Johnson, Kisner share house, lead at Open Championship

Zach Johnson and Kevin Kisner are more than just housemates this week. They share the lead in the British Open.

American pals at 6-under after 2 rounds; Canada's Adam Hadwin tied for 40th

Zach Johnson celebrates his birdie on the 18th hole Friday, giving him a share of the lead at 6-under after two rounds of the Open Championship in Carnoustie, Scotland. (Alistair Grant/Associated Press)

Zach Johnson and Kevin Kisner are more than just housemates this week. They share the lead in the British Open.

Johnson, whose name already is on the Claret Jug from his playoff victory at St. Andrews three years ago, holed a 30-foot birdie putt Friday on the 18th hole at Carnoustie for a 4-under 67 just as the rain was starting to end.

Kisner would have loved a finish like that. Instead, his 8-iron floated out of the rough, bounced in front of Barry Burn and caromed off the rock wall that lines the stream. He made double bogey for a 70 that cost him a two-shot lead, but not his outlook.

"I love where my putter is and love my position going into the weekend," Kisner said.

Both golfers are at 6-under after the 2nd round. 1:29

They played on different ends of a day that began with umbrellas and finished with shadows. Scotland's unusually dry summer finally got a reprieve. There wasn't enough rain to turn brown fairways green, though it at least kept shots from rolling endlessly.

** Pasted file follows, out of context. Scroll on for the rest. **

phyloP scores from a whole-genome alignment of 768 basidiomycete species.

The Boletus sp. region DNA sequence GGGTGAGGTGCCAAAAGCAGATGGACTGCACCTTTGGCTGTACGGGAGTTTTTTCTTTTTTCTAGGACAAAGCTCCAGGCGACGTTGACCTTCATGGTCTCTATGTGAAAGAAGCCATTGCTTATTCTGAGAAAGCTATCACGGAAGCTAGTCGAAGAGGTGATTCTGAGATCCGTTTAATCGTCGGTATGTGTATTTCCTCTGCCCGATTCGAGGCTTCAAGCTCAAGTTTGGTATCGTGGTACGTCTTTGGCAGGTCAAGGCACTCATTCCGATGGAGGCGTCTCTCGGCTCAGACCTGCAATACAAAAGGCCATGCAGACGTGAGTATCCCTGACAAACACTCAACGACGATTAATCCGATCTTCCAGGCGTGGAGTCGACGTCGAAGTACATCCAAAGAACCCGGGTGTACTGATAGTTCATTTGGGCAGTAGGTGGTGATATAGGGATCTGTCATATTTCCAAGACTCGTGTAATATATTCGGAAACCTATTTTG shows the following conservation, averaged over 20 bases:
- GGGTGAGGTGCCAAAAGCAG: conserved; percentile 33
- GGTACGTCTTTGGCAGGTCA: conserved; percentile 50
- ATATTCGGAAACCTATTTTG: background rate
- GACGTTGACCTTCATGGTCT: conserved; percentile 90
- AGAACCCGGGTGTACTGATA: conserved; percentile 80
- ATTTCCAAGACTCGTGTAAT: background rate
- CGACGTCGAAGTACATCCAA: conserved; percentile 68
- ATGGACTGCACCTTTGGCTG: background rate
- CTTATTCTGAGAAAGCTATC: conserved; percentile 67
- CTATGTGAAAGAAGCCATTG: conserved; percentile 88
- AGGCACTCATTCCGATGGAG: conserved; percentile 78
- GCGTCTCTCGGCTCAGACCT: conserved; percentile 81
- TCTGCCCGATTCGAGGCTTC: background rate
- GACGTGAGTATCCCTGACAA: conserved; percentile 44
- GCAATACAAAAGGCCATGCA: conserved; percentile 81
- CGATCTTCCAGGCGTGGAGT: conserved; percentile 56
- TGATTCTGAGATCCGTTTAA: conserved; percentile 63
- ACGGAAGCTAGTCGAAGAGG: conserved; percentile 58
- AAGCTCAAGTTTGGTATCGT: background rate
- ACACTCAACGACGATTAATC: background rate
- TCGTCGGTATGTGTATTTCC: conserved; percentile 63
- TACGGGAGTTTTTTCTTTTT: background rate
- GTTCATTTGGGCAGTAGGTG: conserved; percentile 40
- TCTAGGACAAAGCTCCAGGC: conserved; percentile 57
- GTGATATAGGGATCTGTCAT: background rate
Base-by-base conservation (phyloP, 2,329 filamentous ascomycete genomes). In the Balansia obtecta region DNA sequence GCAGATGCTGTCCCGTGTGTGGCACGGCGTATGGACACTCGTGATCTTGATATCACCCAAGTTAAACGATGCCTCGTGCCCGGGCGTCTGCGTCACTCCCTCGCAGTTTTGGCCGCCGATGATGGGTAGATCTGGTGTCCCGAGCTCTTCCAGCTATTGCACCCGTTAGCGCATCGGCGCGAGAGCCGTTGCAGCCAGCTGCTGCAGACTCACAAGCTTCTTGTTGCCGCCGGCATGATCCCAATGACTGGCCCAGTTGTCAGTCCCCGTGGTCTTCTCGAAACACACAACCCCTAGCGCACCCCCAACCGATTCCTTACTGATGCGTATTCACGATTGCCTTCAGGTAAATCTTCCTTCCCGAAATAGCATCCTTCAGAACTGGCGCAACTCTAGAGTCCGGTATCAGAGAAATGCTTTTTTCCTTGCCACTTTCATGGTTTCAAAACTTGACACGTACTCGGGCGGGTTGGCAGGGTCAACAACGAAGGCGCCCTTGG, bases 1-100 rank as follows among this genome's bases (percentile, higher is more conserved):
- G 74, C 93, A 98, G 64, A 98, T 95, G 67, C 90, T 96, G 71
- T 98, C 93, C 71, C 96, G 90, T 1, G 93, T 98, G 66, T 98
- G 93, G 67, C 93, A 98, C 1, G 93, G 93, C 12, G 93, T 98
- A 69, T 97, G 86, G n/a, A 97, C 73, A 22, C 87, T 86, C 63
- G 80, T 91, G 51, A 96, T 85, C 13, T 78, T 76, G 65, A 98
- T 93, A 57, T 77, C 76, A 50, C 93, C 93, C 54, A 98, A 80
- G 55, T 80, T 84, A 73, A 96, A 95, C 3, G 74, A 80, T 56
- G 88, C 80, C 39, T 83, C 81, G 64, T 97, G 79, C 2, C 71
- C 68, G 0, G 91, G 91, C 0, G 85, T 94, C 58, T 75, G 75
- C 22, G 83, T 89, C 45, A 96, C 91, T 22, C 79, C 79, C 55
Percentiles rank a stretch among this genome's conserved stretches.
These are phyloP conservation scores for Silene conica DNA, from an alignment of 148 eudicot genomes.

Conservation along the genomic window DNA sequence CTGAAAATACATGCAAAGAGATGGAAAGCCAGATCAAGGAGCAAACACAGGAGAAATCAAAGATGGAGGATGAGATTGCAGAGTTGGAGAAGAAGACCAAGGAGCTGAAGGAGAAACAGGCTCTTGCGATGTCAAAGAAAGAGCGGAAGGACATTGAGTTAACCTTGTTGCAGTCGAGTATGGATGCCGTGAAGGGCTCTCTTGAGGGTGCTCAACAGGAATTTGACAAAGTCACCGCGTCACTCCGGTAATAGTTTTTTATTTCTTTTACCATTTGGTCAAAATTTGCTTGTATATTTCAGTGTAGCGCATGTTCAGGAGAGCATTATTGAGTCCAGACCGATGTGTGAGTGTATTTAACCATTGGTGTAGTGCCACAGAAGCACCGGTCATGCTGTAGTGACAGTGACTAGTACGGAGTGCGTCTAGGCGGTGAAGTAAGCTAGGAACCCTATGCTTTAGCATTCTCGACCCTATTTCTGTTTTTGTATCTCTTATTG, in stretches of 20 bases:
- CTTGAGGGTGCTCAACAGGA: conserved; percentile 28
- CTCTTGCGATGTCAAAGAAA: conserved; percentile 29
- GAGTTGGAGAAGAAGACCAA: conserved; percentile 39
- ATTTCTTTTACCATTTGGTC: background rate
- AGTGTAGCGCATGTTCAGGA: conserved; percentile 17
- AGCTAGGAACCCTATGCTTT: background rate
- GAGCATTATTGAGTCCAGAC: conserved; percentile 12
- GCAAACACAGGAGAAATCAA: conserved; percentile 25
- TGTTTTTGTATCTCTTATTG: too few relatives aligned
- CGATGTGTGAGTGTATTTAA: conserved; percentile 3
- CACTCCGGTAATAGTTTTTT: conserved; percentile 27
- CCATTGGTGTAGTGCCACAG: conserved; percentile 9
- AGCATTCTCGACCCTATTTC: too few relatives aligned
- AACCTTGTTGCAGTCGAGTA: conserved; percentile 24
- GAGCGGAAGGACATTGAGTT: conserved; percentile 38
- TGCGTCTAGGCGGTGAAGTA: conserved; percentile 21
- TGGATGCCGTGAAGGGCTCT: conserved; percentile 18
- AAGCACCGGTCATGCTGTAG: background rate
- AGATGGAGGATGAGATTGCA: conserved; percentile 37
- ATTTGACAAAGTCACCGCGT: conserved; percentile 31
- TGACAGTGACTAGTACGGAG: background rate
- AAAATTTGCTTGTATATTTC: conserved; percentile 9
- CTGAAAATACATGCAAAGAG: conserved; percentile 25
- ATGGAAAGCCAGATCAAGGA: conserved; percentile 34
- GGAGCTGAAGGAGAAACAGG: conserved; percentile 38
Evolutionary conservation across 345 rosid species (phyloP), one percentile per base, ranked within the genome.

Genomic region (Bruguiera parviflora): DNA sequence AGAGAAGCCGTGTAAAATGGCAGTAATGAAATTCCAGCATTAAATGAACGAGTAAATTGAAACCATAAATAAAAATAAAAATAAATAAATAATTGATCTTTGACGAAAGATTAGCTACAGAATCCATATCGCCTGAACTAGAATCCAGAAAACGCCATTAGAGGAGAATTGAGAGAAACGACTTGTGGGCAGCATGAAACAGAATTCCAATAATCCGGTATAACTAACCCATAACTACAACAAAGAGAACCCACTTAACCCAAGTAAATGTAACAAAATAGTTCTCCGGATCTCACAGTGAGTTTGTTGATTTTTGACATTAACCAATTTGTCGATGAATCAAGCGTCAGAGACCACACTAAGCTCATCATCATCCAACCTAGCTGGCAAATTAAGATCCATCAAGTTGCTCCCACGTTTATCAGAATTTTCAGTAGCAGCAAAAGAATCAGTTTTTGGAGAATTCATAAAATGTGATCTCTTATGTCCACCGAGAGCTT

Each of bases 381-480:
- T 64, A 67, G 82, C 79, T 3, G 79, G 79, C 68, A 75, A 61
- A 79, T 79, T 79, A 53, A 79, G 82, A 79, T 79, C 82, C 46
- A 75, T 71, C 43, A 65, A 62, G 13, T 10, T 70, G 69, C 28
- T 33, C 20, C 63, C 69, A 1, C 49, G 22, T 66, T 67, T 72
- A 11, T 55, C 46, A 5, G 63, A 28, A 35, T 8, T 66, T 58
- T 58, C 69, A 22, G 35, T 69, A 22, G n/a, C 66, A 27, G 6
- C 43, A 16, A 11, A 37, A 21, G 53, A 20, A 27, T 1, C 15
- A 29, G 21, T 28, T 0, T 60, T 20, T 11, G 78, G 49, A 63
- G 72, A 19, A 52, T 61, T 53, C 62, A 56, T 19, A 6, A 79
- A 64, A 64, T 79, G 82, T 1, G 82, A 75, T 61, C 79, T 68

It sets up a weekend with endless possibilities.

Johnson and Kisner were at 6-under 136, one shot ahead of Tommy Fleetwood (65), Pat Perez (68) and Xander Schauffele (66). Perez was tied for the lead until he hit into a bunker on the 18th hole and took bogey. Rory McIlroy, pledging to "go down swinging" to rid himself of a bad Masters memory this year, had another 69 and was part of a large group two shots behind.

Canada's Adam Hadwin surveys his options on the sixth hole. He is tied for 40th at 1-over after two rounds. (Peter Morrison/Associated Press)

Adam Hadwin, Canada's lone entry in the field, shot a 1-under 70 on Friday to make the cut. He sits tied for 40th heading into Saturday's third round.

Jordan Spieth is back in the hunt, too, in his bid to take the claret jug back home to Texas. Spieth hit 8-iron through a gap in the trees for a birdie-birdie start to the back nine, and he dropped only one shot — not four like he did on Thursday — over the four closing holes at Carnoustie for a 67. He goes into the weekend just three shots back.

"Very happy to be back in the tournament," Spieth said.

Tiger Woods still has work to do after a rugged start, good recovery and then a mix of birdies and bogeys that left him stuck in neutral on a better day for scoring. Woods had another 71 and was six shots behind, with 28 players between him and the lead.

"I'm certainly right there in it," he said.

Carnoustie was a far different test from the opening round, when sunshine baked the fairways crisp and it was difficult to figure out how far the ball was going when it hit the ground. The steady, light rain made them a little slower and a lot more predictable. The greens held shots a little better. Strategies changed. Slightly softer conditions meant power players who were going beyond the trouble hit more irons, and shorter players hit more drivers and fairway metals.